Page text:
5 Surprising Things About Moving to California From the Midwest
We’ve been asked this question from almost everyone we’ve met, “What did you find most surprising about moving here?” Oh, and we have answers. Lots of answers. We are enjoying living here in the Bay Area, but there are most definitely differences.
1. Abandoned shopping carts. Everywhere. Some have stuff in them, some don’t. In parking lots, streets and even in neighborhoods. It must be taught in Minnesota elementary schools to put your carts back in the corral. I’ve seen midwesterners, in January -5 F degree weather with a windchill of -20 F take their cart from their car all the way back into the store if there isn’t a corral around.
2. Absence of street signs. Or, a lane disappearing with no notice at all. In Minnesota, there are HUGE signs signaling that a lane is exiting in 1 mile, .5 miles, and exiting now. There are even signs that say “Betty’s Pies, 20 miles ahead!”
3. It. Never. Rains. Ever. In the midwest, the main news story 75% of the time is the weather. It’s raining, sleeting, snowing, drizzling, foggy, frosty, freezing rain, hailing, “blizzarding” or many other terms that I’ve heard on the news for precipitation since I was a child. We have words for every type of precipitation that falls from the sky, because it does, frequently and many times without notice.
4. Networking: Nobody wants to talk about the weather, family or weekend plans. One of the first things someone will ask you- whether you are in a professional conversation or not- is “Eh, it’s the big labor day weekend, eh? What do you have planned? ” (This is in a Minnesotan accent) In Iowa, the first question is always “Where are you from?” And many other forms of small talk that ensue in the midwest. We love our small talk, it helps us get to know others. At a recent networking event I was abruptly interrupted when I asked “How was your week-” when the other person interjected “What do you do?”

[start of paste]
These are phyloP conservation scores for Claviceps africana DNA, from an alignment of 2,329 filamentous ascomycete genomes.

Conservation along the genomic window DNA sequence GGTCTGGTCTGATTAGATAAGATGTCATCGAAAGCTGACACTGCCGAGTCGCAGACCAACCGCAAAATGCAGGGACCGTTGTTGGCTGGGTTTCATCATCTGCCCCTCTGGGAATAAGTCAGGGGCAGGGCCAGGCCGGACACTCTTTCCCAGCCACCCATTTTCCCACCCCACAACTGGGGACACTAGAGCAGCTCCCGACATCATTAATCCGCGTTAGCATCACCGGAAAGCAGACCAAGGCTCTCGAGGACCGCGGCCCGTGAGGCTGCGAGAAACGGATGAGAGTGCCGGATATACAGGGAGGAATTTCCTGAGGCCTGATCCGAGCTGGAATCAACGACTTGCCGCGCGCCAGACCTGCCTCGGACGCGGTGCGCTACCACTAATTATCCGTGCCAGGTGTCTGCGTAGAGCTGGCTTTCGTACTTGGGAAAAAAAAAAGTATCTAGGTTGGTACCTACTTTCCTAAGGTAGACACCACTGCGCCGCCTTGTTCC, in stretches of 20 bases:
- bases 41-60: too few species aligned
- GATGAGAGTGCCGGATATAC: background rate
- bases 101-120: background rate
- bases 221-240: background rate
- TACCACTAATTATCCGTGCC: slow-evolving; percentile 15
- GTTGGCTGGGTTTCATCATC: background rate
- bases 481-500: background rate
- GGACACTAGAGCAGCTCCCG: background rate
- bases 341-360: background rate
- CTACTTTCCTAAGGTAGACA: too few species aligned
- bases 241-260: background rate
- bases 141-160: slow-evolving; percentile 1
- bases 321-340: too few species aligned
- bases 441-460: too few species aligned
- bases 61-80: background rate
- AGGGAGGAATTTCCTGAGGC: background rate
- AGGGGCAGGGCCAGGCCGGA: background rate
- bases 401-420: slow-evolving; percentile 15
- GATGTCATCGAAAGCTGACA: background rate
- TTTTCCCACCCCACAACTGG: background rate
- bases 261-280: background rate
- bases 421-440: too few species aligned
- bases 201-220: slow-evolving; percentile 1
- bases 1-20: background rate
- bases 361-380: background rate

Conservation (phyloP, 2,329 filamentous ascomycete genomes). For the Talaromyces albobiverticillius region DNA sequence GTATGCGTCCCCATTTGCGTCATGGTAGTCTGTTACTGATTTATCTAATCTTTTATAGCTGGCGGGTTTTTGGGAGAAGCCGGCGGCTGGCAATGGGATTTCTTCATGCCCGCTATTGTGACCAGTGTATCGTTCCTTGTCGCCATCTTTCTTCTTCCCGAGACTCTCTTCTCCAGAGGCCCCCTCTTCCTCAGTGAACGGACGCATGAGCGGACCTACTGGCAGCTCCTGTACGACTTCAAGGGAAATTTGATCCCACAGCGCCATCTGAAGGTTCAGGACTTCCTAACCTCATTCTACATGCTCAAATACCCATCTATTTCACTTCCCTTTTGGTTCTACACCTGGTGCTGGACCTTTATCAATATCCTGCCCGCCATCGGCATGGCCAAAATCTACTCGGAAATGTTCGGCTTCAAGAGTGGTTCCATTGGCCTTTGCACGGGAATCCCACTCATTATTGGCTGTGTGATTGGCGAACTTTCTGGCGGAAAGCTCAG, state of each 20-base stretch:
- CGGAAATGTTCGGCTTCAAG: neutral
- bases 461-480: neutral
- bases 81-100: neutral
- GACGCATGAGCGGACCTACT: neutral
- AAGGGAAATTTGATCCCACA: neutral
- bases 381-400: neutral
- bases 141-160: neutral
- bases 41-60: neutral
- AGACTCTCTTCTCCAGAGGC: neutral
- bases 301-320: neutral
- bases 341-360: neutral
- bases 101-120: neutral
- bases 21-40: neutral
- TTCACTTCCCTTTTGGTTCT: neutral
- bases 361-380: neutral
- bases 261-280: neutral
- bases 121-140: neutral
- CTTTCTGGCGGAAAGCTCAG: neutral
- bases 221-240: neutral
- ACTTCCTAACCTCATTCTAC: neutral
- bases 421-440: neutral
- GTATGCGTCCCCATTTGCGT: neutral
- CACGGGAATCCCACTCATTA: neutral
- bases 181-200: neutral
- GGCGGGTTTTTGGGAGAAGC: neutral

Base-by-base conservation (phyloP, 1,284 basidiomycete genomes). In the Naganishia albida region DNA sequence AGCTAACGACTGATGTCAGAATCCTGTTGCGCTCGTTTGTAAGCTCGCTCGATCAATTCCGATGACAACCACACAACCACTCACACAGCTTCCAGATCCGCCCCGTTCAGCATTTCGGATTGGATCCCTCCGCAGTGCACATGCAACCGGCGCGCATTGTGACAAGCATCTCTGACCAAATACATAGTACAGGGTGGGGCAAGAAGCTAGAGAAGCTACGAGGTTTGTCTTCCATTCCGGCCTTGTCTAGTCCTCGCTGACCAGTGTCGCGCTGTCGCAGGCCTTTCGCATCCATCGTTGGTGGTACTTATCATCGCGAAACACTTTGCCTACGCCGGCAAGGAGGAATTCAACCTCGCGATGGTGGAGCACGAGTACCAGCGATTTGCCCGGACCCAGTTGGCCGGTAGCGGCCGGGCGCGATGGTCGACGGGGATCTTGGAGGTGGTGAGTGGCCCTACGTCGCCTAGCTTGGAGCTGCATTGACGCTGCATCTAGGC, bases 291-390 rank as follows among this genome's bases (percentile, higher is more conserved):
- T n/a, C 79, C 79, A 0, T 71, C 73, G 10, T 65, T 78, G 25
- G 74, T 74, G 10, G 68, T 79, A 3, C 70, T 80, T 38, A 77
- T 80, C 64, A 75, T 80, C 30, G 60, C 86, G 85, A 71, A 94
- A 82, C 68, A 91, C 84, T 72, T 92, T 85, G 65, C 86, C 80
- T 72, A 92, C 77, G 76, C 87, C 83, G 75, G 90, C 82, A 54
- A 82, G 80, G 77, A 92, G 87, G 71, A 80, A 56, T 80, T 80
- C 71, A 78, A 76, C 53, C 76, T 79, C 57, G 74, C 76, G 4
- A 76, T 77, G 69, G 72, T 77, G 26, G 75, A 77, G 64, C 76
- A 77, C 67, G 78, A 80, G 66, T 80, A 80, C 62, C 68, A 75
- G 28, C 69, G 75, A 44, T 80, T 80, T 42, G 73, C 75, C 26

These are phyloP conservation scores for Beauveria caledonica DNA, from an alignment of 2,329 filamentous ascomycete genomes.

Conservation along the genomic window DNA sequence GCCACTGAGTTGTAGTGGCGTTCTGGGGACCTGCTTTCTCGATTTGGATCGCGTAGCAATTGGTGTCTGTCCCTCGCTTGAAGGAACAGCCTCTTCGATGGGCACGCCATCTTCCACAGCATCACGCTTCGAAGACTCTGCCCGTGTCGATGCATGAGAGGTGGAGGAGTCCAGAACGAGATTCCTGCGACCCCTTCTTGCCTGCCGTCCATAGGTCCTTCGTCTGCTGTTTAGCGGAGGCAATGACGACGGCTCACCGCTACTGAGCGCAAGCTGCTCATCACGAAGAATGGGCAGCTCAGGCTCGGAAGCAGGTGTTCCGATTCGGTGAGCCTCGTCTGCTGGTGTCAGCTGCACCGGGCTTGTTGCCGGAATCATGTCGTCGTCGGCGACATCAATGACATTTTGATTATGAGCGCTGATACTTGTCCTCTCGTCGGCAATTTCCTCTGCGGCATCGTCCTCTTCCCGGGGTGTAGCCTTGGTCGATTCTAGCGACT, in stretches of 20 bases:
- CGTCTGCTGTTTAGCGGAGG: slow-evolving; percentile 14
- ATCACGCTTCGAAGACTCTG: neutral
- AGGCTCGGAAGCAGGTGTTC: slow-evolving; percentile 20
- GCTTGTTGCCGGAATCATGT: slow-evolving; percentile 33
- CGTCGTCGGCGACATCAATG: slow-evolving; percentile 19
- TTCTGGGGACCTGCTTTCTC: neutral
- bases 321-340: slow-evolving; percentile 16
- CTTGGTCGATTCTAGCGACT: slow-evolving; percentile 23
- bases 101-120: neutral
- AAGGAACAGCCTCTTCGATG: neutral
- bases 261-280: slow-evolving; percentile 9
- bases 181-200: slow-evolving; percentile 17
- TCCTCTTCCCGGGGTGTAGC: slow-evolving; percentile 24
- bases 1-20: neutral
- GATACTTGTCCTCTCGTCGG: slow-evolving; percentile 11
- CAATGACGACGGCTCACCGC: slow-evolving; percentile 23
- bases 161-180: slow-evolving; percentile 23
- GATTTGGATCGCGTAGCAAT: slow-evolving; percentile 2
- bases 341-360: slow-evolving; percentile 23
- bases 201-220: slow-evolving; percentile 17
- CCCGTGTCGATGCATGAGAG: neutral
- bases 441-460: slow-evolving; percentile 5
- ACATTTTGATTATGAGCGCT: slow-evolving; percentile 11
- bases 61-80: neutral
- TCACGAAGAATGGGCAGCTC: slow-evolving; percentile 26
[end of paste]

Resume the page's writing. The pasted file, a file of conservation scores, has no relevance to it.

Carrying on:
This may be from my past role where one of my main responsibilities was hob-knobbing and getting to know people, but I get the feeling axing the small talk is essential here.
5. Declawing. Don’t do it. Don’t even talk about it. Many activist groups are attempting to outlaw cat declawing here with the claim that its “inhumane” and “unnecessary”. Which we were really shocked about, coming from a culture where it’s pretty much expected to have cats declawed if they will be mainly inside. We were rejected from a cat adoption agency because we put “Maybe” for cat declawing.
However, after getting Kira and not having her declawed we realized it’s not too bad not declawing cats. There are pros and cons to declawing, but personally I feel it should be something individual families decide on based on their lifestyle and needs.